Welcome to the interview of UK based designer and art director James Oconnell. Share in his experience as a designer and illustrator in his impressive body of works and his freelance works for global clients. James has a diverse and inspiring collection of portfolio and history of projects. I’m glad to be able to share with you today his works and some insights into his trade. Read on and enjoy!

Thinking

Can you tell us a little about yourself? How long have you been in the business?

I’ve worked freelance, in-house and agency-side as a designer, storyteller and brand thinker since 2007. During this time I’ve had the chance to expand my passion through the craft of brand identities, online solutions, integrated marketing campaigns and illustrations for a variety of clients – clients who almost always become my friends. I’m currently head of design at an agency through the day – Creative Spark and by night I operate under the alias of Jamesp0p, which I have done so since leaving college so many, many years ago.

Gameboy

How did you start? What inspired you to thrive in this industry?

During the end of my time at university I was lucky enough to be picked up by the Noise festival as a rising talent which gave me my first break, I was with them on a freelance basis for about two months, then began a series of placements at a few agency’s in Manchester. I think one of the strangest things I heard was from my university upon leaving – “because of the career your choosing – we can’t help you, it’s all down to you” what a great way to set me up after spending a ton of money on an education which is supposed to be supplemented with a careers service post graduation. So, anyway – I triumphed and nailed my first few jobs – wrangling my way in a publishers working on a magazine, then an advertising agency ultimately leading to my current agency with a few bits & bobs here and there for other agency’s in the middle. One of the main things that inspired me to thrive was the ability to approach anyone and talk about their problems, listen to their stories and collaborate with them. I’m a huge advocate of stories and try to build a narrative within most of my work – I find it’s the perfect form of expression especially when executed with a beautiful visual.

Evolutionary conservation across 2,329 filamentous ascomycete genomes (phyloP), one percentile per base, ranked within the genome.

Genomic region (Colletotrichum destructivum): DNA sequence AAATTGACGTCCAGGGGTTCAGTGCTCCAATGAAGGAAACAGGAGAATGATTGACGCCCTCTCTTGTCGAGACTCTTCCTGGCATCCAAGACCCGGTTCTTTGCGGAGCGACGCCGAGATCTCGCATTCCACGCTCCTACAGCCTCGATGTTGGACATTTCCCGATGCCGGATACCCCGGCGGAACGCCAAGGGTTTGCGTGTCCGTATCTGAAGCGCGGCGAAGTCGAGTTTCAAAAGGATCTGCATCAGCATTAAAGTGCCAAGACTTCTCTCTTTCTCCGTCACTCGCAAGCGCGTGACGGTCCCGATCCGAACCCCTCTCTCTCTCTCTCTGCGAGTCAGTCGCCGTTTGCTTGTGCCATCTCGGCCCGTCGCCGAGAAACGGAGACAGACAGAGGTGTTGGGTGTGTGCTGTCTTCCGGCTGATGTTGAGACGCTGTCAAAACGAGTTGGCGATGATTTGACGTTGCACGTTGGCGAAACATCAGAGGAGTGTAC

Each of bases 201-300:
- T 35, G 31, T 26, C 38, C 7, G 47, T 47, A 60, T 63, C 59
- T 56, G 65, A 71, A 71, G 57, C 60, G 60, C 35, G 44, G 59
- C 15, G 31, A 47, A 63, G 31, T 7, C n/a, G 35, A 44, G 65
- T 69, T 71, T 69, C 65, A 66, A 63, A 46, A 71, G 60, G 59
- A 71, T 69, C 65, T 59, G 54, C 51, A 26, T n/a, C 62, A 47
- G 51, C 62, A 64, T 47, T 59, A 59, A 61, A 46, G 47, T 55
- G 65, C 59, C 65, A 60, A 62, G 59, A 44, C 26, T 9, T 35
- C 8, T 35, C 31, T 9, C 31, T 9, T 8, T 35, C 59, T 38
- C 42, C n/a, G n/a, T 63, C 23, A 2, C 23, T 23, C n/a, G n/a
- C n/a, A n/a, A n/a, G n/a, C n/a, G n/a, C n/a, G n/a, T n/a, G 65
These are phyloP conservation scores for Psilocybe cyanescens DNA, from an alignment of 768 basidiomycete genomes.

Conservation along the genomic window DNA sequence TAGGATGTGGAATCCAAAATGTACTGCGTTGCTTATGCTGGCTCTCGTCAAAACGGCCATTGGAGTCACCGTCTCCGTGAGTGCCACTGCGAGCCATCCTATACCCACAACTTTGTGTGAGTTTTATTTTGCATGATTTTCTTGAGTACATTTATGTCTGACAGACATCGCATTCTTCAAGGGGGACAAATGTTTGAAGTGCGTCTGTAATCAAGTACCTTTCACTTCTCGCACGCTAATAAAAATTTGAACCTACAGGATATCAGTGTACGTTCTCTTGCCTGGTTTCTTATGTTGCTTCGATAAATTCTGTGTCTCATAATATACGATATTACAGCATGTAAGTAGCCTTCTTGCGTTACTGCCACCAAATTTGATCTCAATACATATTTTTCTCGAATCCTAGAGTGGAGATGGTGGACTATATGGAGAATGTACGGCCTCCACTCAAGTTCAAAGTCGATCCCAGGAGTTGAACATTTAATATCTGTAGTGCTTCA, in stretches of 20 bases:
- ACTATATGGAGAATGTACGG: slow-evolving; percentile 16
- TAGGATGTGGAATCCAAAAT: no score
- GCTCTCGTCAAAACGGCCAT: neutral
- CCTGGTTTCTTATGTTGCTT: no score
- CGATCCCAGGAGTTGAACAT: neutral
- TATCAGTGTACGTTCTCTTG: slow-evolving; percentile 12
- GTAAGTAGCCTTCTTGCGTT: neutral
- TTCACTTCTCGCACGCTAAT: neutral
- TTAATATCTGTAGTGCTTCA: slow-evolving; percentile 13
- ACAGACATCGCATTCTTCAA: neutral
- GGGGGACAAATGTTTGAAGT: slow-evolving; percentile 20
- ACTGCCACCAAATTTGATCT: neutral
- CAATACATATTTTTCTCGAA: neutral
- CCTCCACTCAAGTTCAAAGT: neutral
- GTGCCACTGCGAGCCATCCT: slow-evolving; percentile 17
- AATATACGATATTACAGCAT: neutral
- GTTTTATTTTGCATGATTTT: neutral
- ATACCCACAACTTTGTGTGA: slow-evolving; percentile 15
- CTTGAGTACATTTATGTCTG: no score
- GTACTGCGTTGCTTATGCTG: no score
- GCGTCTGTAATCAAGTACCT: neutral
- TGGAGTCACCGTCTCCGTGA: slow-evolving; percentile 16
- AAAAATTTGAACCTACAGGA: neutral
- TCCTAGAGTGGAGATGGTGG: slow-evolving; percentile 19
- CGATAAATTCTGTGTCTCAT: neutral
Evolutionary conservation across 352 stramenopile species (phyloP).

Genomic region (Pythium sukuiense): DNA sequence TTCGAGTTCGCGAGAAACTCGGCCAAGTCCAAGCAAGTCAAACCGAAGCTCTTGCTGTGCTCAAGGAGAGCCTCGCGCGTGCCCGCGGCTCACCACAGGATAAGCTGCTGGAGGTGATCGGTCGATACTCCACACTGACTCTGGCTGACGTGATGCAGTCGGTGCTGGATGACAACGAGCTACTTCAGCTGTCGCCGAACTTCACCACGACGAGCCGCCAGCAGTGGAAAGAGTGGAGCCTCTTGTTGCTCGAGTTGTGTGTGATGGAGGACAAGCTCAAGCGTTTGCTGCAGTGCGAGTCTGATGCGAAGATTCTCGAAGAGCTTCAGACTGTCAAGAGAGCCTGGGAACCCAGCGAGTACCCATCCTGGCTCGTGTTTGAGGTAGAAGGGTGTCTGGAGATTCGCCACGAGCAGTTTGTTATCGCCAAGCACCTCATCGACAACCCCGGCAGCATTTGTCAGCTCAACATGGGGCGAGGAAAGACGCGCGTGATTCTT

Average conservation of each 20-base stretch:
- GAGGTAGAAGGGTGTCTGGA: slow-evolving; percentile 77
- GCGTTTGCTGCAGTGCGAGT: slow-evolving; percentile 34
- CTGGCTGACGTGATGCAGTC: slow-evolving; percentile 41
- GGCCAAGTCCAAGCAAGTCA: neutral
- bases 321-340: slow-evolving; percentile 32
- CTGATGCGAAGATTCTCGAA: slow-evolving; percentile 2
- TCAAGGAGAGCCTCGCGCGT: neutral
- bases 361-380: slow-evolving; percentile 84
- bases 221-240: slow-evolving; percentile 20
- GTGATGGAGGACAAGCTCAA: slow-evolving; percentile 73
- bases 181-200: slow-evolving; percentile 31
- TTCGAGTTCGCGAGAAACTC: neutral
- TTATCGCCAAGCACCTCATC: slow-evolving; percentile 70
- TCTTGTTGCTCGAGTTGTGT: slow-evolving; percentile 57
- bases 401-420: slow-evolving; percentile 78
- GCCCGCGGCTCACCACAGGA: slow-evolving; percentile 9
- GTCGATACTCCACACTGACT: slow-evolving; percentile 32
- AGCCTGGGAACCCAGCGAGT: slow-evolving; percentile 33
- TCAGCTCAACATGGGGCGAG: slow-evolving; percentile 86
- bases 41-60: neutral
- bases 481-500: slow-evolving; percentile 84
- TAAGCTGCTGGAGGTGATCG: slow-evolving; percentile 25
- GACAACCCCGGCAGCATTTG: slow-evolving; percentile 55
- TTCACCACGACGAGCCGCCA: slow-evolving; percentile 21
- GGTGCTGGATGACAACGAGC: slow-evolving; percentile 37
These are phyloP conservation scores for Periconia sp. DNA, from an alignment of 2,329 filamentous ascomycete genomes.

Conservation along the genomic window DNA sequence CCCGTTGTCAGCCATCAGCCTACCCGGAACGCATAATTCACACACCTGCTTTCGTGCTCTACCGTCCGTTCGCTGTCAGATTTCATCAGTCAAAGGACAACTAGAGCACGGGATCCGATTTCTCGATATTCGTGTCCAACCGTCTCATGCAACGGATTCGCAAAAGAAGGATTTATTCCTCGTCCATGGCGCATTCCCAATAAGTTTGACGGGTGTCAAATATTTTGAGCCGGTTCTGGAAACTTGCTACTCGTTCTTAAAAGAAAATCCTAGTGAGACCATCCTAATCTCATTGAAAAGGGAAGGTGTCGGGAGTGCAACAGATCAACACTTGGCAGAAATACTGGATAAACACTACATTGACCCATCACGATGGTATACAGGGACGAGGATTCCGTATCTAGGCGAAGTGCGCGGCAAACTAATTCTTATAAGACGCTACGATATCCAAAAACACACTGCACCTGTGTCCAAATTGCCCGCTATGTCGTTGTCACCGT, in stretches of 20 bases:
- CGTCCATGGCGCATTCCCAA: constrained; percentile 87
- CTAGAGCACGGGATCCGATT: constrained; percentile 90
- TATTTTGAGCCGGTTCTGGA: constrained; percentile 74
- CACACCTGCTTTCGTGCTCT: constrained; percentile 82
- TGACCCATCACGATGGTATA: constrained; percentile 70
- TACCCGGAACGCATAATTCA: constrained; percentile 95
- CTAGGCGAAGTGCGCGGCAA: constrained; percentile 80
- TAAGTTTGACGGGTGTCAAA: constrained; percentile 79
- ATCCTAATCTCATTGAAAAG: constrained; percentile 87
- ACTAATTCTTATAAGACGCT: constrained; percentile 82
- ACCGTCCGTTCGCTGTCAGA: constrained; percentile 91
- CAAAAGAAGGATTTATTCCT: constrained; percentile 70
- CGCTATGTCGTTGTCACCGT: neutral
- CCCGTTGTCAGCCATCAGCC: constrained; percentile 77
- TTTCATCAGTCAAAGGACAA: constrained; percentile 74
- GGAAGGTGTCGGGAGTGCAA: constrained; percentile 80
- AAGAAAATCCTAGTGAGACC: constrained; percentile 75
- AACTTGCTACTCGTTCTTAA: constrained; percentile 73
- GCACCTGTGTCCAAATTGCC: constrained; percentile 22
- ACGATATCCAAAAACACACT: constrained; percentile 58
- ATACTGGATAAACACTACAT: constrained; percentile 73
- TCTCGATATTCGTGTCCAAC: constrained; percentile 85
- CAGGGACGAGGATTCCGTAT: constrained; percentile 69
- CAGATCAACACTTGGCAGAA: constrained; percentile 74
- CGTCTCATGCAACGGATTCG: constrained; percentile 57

Fantastic Mr Fox

Are you formally trained? If so, where did you go, what degree did you achieve? How did you work up into professional work?

At college I studied all the usual subjects to acquire a career which then propelled me onto university where I began a multimedia course which saw me doing the usual print based stuff together with elements of web design, front/back end development, animation and sound design. The problem I had with the course was that I was rapidly learning new skills within the different mediums yet not having the time to actually master any of them. This got me a little worried as I was thinking how on earth was I going to be able to get a job. To supplement my education I was also taking on freelance work, which was in the form of branding and illustration. I think it was all down to practice that got me into the professional sphere, as well as asking a hell of a lot of questions.

Ryu

You do a lot of commercial projects, how much time do you spare for personal work?

You’d be quite surprised at how much time I use for personal projects. Ever since university I’ve only ever required a small amount of sleep to keep the engine going – and being a highly motivated person I can take on a plethora of projects whilst still delivering over and above for my agency’s day-to-day clients. Personal work to me is the perfect way to explore new skills and approaches without the strict deadlines of a regular client brief.

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